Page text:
Last week, I got an e-mail from a customer using our web services. They were wondering some operations were not working properly when no input parameters were given. This raised an eyebrow at first, as my documentation clearly stated that this information was mandatory.
It would soon become clear, that the developer in question did not read said documentation at all, but was in fact flying blind on the WSDL. Indeed, the input message schema said everything was optional; this is default behavior for WCF. In this article, I'll work on fixing this minor caveat in the interest of interoperability.
When using WCF to consume a web service from your .NET application, you have a couple of different options:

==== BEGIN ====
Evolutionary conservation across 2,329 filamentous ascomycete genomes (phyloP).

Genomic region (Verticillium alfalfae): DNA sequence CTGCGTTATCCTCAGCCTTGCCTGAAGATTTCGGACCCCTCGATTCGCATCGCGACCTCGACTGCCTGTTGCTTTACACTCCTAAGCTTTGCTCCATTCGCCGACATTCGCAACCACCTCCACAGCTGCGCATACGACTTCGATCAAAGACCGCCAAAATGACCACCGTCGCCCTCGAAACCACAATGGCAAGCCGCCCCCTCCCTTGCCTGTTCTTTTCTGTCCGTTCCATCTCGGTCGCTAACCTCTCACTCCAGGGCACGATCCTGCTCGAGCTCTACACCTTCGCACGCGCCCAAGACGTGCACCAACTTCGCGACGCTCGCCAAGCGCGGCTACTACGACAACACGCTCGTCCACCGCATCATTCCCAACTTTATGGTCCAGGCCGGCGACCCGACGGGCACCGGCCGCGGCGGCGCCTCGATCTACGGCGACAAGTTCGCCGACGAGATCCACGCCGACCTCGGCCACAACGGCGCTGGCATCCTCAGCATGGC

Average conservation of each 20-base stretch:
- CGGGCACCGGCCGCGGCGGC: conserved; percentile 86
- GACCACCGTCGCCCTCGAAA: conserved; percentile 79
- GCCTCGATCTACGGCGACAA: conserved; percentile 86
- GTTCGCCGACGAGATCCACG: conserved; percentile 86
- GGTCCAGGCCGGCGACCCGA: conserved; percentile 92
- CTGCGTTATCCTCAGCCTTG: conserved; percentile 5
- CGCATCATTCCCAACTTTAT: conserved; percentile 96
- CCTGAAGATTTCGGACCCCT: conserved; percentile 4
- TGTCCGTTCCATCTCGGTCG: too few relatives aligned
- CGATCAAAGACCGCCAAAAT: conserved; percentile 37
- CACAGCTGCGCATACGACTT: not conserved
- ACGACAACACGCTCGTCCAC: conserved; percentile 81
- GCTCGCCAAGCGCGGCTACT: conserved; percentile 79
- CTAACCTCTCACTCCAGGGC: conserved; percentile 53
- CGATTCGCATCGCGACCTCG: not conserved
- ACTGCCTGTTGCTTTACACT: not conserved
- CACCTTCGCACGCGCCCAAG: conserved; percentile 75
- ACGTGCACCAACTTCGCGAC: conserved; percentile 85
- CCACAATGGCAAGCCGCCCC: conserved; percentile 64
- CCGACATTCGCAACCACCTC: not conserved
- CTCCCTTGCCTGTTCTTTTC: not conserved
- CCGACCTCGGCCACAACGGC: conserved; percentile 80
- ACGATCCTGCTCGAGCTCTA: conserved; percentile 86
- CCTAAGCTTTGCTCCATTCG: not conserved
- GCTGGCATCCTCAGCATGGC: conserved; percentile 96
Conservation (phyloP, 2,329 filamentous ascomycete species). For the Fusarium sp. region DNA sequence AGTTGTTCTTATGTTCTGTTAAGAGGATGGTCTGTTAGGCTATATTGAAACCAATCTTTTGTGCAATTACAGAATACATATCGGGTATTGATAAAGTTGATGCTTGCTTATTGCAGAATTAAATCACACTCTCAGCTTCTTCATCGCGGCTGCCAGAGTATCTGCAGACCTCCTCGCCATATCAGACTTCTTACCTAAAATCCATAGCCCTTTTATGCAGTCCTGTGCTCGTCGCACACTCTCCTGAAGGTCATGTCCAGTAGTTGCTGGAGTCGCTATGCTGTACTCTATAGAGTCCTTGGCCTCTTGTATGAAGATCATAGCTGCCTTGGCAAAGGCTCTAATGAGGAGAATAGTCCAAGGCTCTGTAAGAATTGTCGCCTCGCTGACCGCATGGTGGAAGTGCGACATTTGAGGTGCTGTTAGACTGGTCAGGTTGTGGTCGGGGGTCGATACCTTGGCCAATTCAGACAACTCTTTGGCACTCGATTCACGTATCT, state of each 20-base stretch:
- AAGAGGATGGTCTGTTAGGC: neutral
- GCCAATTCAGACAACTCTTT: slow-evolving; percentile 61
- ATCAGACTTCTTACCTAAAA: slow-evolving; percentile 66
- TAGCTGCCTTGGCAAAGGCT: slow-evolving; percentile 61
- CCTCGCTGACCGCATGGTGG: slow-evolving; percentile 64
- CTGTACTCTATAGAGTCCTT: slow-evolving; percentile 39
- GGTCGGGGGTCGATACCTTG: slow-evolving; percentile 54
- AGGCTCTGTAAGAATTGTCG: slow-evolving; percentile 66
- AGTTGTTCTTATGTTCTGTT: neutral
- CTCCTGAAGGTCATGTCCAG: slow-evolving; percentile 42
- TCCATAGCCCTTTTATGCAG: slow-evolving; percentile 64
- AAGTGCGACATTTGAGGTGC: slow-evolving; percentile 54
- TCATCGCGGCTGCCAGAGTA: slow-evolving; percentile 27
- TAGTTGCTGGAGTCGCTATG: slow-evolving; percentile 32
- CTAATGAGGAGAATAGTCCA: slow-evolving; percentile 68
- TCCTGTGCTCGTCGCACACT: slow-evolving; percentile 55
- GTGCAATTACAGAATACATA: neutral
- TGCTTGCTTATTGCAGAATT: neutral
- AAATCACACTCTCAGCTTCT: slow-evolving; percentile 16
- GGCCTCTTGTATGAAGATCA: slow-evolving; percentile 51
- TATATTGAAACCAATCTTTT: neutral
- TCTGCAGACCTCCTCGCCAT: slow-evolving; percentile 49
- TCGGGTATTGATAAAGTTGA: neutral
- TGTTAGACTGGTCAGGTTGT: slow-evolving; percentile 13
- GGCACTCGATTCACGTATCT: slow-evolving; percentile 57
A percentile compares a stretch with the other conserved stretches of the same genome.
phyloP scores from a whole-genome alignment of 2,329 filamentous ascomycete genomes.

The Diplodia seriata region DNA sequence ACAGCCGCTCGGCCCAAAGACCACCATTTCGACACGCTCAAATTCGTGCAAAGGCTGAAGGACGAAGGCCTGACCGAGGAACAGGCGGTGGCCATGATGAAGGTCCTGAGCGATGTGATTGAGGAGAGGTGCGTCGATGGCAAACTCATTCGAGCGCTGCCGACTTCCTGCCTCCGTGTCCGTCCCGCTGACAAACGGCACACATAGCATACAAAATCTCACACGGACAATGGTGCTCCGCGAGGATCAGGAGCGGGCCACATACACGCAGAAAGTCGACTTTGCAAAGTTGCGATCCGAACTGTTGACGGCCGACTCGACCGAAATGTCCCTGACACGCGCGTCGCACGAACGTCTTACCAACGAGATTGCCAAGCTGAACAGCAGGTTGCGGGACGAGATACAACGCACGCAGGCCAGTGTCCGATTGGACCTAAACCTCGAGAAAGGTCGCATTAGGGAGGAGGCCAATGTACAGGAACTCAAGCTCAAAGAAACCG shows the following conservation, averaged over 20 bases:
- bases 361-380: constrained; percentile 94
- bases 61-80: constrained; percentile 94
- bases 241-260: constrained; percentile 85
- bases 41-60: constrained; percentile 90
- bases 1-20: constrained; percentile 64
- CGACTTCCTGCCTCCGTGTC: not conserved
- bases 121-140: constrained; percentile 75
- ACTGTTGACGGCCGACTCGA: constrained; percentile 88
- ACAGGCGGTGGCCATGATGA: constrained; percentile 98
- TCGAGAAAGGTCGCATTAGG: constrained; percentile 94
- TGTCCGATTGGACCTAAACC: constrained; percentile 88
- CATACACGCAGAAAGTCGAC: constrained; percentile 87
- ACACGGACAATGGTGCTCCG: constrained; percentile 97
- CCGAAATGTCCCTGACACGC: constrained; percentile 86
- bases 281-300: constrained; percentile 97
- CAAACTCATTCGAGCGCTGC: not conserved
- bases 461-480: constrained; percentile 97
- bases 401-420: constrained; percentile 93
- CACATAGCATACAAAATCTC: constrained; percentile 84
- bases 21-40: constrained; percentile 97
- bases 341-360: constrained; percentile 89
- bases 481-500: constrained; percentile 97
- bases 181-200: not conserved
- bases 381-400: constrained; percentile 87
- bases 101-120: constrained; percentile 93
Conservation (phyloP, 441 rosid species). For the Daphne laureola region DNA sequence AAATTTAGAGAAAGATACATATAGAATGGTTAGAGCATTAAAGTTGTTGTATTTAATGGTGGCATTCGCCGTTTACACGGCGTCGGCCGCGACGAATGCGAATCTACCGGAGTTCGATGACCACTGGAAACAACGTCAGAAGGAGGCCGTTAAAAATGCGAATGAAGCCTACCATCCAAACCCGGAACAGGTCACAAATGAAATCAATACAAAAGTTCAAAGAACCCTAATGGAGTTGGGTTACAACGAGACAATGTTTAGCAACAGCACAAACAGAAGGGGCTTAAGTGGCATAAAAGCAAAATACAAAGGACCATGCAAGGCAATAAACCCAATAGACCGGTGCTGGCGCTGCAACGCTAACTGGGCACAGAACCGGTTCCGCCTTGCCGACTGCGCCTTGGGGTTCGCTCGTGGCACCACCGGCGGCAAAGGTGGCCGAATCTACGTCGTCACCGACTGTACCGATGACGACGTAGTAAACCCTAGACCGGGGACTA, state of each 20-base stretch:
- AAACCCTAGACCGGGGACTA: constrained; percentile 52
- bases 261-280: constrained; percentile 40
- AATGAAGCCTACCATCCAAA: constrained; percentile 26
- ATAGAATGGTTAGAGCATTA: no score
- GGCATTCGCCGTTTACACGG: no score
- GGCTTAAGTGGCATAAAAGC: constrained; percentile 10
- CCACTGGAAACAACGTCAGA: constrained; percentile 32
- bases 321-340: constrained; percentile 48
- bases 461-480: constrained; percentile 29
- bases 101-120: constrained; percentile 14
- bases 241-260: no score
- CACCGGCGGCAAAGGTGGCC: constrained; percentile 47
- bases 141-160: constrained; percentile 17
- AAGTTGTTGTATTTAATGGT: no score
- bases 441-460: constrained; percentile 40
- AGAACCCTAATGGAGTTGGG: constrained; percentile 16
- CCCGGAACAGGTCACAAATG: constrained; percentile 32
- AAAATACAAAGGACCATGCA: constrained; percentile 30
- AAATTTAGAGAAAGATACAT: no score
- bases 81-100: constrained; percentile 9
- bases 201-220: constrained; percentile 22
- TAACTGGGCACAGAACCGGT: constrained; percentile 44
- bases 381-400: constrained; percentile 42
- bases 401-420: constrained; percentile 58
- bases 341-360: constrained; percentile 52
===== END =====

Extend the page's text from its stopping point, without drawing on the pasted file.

- Using a contract-only assembly reference, generating a proxy at runtime
- Generate a proxy by running svcutil.exe
- Adding a service reference to your project from Visual Studio
This post is focused on the last of these three options. When adding a service reference, Visual Studio presents you with a dialog box which allows you some level of control over the proxy being generated. One of these options allows you to choose the namespace for the generated classes.
Unfortunately, there is a small but annoying limitation on your ability to choose any namespace you like; Visual Studio will always prefix whatever namespace you enter with the current project's default namespace.
I have spent a considerable amount of time on development in a service-oriented architecture. On the Microsoft platform, the technology of choice is WCF (Windows Communication Foundation). Generally, it is a great technology, but it does have its nuisances. One of them is the way certain error conditions are handled when consuming web services.